Lifting the veil on conflict, culture and politics
A kinder, gentler Taliban
Afghanistan’s Taliban have had a change of heart , and are no longer opposed to education for girls, according to the Afghan government. It’s the sort of shift that opens up the possibility of talks with the insurgents whose treatment of women has in the past drawn revulsion worldwide and made a deal that much harder.
Afghan Education Minister Farooq Wardak told the Times Educational Supplement that the upper echelons of the Taliban appeared to have softened their stance on education including schooling for girls . “It is attitudinal change, it is behavioural change, it is cultural change.” He didn’t say what had led to this profound transformation in the Taliban and how far they were willing to go to grant women rights.
The Taliban, themselves, have made no comment, so we only have the Afghan minister’s word for it. Kabul has been pressing hard for talks with the insurgents to end the conflict now in its 10th year, and it is quite possible that it is trying to present the Islamist group in a more favourable light . Indeed Wardak himself is a key player in President Hamid’s Karzai team seeking to persuade the Taliban to hold talks.
Women members of the Afghan parliament have reacted with disbelief to Wardak’s assertion that the Taliban had a new education policy, saying that the situation on the ground remained just as difficult for women. Roshanak Wardak, a member of parliament from the central-eastern Afghan province of Wardak, told the BBC she didn’t believe any of it because there was no school open for girls in the six Pasthun dominated districts of her province. The only schools open were in two districts dominated by the Hazaras. Marman Gulhar, another MP from the north-eastern province of Kunar said she didn’t think the Taliban would ever change their stance on education for girls. ”In fact they are fighting against that. The girls’ schools are closed and still are closed.”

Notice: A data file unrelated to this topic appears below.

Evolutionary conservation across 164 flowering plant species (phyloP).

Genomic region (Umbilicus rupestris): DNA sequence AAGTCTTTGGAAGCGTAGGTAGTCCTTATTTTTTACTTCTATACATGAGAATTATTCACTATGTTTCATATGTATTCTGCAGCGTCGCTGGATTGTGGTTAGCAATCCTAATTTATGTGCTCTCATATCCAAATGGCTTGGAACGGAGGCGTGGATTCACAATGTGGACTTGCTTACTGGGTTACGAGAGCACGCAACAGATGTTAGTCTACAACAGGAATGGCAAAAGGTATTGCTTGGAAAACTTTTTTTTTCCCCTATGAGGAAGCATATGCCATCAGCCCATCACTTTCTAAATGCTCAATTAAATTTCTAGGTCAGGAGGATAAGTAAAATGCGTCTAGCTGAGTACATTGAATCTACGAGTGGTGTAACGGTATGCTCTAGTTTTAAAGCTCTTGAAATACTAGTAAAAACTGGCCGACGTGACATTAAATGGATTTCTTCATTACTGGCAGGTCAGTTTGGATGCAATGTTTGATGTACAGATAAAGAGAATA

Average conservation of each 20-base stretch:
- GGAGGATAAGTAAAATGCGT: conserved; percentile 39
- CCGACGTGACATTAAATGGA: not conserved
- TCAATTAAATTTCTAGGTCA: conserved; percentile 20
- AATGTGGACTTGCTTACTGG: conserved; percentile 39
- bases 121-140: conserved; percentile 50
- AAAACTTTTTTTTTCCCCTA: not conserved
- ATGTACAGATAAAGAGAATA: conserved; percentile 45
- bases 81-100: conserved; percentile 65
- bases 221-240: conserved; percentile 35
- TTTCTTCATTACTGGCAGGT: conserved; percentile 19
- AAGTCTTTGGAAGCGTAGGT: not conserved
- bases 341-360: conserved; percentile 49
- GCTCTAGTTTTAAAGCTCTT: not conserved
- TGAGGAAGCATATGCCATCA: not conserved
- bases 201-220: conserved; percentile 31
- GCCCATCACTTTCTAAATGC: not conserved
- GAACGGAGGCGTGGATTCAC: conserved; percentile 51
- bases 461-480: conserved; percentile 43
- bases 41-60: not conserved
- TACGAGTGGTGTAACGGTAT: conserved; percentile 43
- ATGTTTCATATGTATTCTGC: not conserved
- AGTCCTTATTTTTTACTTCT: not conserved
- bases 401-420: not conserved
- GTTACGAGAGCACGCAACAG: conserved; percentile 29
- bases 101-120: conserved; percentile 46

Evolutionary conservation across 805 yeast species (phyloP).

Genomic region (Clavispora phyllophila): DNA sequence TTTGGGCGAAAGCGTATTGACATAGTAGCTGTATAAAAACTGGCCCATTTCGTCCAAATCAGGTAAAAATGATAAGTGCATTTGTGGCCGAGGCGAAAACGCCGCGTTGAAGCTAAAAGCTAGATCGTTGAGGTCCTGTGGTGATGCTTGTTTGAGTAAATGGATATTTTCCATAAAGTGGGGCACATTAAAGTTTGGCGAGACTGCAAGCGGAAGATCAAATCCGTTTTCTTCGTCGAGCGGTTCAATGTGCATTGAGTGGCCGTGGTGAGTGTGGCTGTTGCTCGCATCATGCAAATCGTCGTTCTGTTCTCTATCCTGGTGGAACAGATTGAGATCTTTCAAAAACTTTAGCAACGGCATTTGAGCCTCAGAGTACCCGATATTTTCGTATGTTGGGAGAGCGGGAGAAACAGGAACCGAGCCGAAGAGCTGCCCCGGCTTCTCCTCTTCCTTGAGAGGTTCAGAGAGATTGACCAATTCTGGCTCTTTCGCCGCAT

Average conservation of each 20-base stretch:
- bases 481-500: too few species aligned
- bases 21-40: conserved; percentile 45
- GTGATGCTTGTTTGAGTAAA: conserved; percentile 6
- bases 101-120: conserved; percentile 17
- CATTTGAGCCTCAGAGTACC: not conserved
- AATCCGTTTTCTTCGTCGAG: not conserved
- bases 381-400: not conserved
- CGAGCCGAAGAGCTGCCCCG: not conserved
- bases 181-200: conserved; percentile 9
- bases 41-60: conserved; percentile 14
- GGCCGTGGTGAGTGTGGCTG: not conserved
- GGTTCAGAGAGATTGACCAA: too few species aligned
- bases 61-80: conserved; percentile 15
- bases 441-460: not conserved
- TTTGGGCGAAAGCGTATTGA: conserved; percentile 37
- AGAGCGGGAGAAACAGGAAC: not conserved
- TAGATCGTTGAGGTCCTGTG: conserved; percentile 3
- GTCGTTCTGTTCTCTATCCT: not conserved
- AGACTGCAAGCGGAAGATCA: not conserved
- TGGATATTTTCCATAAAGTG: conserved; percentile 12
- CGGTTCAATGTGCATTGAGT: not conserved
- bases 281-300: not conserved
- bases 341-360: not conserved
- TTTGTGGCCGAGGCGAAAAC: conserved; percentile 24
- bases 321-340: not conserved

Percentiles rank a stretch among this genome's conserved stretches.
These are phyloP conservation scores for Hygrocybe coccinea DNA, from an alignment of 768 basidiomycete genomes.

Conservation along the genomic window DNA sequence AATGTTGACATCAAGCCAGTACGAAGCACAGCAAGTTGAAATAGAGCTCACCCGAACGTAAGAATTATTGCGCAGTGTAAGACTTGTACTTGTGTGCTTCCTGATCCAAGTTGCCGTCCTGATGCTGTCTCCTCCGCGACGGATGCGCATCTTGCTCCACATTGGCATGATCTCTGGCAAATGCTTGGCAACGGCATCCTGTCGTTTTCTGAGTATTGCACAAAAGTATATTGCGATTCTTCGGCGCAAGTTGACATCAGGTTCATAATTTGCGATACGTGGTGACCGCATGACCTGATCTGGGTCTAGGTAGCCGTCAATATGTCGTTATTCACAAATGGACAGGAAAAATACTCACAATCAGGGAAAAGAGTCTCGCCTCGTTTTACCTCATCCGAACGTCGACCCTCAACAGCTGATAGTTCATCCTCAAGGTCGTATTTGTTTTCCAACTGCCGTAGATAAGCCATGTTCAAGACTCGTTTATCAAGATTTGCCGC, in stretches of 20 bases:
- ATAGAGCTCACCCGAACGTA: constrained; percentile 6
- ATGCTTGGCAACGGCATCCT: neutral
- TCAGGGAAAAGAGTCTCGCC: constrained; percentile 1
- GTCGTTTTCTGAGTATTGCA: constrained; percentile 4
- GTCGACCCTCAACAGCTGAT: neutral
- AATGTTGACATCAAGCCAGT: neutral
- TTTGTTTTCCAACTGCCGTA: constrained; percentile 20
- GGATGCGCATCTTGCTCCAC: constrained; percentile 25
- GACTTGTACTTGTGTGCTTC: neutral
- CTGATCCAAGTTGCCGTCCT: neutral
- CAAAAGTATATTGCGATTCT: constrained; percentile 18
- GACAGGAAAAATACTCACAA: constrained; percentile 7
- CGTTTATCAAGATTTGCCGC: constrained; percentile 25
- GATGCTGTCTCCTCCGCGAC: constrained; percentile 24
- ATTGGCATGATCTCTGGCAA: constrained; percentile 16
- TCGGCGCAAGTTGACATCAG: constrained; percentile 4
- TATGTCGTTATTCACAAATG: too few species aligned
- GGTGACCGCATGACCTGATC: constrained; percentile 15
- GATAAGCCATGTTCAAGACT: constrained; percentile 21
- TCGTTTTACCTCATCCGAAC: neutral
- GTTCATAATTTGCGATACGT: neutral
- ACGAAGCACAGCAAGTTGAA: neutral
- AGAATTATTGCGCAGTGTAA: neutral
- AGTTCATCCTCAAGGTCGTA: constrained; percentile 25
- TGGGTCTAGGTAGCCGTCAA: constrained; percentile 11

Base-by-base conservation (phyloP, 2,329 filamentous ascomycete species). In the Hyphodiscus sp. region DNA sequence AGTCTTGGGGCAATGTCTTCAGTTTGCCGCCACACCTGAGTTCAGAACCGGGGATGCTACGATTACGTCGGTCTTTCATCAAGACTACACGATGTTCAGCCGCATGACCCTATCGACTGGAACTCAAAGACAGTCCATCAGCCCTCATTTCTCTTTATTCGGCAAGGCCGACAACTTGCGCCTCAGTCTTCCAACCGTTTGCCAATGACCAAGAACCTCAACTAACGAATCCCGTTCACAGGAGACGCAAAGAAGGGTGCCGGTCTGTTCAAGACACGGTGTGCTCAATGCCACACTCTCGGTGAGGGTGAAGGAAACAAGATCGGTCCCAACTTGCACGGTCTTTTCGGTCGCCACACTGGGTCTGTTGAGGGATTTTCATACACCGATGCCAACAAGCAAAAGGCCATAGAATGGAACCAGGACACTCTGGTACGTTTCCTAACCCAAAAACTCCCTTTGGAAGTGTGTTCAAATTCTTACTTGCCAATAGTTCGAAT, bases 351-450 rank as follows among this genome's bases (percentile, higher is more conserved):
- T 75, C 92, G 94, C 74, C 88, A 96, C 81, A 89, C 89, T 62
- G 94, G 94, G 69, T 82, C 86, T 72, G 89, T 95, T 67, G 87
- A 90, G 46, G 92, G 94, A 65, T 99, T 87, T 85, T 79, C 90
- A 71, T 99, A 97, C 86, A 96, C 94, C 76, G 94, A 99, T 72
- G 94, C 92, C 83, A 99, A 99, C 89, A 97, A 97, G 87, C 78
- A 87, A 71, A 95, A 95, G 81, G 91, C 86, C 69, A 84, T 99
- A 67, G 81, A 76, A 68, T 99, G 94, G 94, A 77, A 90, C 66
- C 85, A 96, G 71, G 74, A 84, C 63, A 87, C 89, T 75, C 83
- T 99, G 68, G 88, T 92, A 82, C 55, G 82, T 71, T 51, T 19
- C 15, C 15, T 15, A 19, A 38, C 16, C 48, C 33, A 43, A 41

It’s not the first time such reports have emerged about the Taliban showing signs of change. Back in 2007 the Taliban announced it would open schools in six provinces in the south that they said were under their control. They also promised to open schools for girls later on. A Taliban commander said they were not opposed to education as such; what they wanted was an Islamic form of education, not the Western model. They wanted schools to return to the textbooks of their era. One of the problems with those textbooks, though, was that some taught students to count with Kalashnikovs and to subtract by killing off members of rival groups. You would have to wonder if the Taliban’s change of heart was actually for the better. You could argue that if children are to be taught basic math with guns and kill rates they might be better off without such an education.
Thomas Ruttig at the Afghanistan Analysts Network says the situation is a bit more complicated than the assessment the Taliban was turning over a new leaf. He said there does seem to be a gradual shift in the Taliban’s position but it is not necessarily because they have suddenly realised the value of education for children, boy or girl. A lot of it has to do with ordinary Afghans who like parents anywhere else in the world want to educate their children including girls, although in large parts of the conservative Pashtun heartland they might not necessarily believe in educating girls to university levels. But basically they have been sending petitions to the Taliban to let schools open in the areas they control and the Taliban could be responding to that pressure, Ruttig says citing local sources.
He says the shift in the Taliban’s hard stance on education started in Aandar and Waghaz districts where the people pushed for the reopening of the schools that were closed for many years. Now, schools are said to be operating in all Pashtun (i.e. mainly Taleban-controlled) districts of Ghazni; in Andar, even girls’ schools are also said to be working, he says.
But the catch is, as we mentioned above, the curriculum is not the one laid down by the government, but the one developed by the Taliban. They also exercise full control over the school, choosing at least one teacher in every school who would operate as their representative. He would have to clear all other teachers employed at the school. In that respect it resembles the Taliban years in power when they made the village mullahs their eyes and ears, Ruttwig says.